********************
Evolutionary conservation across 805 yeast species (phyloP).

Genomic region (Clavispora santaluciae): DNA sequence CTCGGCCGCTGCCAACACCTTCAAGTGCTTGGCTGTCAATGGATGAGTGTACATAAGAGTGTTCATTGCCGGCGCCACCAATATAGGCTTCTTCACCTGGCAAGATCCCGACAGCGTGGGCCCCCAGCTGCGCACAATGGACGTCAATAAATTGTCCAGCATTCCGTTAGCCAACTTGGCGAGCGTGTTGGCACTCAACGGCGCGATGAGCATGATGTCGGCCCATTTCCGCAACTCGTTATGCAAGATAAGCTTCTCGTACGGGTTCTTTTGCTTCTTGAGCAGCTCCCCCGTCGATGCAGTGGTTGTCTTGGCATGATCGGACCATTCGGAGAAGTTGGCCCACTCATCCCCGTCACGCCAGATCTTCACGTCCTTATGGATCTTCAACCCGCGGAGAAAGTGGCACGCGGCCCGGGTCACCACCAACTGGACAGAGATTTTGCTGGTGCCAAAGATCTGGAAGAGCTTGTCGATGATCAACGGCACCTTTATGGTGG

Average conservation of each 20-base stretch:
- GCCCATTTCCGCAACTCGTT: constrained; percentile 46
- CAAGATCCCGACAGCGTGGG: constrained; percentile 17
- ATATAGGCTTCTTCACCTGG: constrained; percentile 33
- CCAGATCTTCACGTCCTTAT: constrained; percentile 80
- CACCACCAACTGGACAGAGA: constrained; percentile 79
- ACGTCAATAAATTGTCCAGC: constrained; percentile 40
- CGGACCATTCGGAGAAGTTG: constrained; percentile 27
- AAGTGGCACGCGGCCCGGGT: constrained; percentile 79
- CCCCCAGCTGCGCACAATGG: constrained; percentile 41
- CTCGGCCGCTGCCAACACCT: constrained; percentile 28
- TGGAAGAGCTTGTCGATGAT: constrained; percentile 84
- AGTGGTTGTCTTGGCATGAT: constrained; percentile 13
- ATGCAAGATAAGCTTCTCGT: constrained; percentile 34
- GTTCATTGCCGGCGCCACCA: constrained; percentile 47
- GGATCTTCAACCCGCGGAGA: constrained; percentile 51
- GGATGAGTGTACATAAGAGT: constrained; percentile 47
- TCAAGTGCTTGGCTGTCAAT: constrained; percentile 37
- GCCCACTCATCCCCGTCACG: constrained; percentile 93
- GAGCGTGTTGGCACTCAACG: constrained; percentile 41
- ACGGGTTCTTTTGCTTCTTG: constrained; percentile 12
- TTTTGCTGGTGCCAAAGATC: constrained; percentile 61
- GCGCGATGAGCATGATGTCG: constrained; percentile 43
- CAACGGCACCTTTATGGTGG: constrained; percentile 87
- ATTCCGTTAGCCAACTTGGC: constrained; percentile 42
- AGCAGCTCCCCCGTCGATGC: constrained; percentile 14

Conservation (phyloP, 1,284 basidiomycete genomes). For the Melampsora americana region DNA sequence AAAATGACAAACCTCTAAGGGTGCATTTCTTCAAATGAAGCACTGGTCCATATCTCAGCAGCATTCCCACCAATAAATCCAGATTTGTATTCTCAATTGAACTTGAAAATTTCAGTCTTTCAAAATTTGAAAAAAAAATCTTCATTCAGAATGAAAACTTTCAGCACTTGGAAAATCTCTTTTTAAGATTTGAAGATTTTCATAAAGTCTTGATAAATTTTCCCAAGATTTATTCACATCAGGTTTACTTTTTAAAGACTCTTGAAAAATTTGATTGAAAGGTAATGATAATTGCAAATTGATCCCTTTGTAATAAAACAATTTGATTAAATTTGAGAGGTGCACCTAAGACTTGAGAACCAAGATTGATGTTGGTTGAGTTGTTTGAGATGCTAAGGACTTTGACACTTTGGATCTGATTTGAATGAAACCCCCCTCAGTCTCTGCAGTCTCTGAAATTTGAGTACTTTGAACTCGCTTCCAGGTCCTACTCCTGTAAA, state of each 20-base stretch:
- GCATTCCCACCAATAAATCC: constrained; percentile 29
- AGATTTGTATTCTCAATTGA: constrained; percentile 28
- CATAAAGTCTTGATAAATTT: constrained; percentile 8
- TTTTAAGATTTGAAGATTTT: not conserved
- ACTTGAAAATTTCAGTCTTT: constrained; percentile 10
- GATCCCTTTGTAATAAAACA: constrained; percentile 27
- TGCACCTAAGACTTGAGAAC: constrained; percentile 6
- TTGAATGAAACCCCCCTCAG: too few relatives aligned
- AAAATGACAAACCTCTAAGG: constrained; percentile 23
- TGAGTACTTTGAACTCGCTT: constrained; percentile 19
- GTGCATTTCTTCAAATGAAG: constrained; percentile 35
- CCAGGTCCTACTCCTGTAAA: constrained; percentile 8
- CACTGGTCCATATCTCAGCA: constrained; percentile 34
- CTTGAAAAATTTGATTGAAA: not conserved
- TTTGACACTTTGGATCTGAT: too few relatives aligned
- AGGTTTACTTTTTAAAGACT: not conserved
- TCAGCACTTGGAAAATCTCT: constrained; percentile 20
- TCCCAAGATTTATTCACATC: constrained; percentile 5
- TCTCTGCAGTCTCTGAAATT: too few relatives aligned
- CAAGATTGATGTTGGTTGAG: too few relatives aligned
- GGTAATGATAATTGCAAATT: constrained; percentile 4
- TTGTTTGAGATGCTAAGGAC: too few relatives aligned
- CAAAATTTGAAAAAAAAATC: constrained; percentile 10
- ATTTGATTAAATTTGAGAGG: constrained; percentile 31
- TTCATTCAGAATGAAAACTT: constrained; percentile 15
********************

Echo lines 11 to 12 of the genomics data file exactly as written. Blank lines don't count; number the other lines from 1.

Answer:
- AAGTGGCACGCGGCCCGGGT: constrained; percentile 79
- CCCCCAGCTGCGCACAATGG: constrained; percentile 41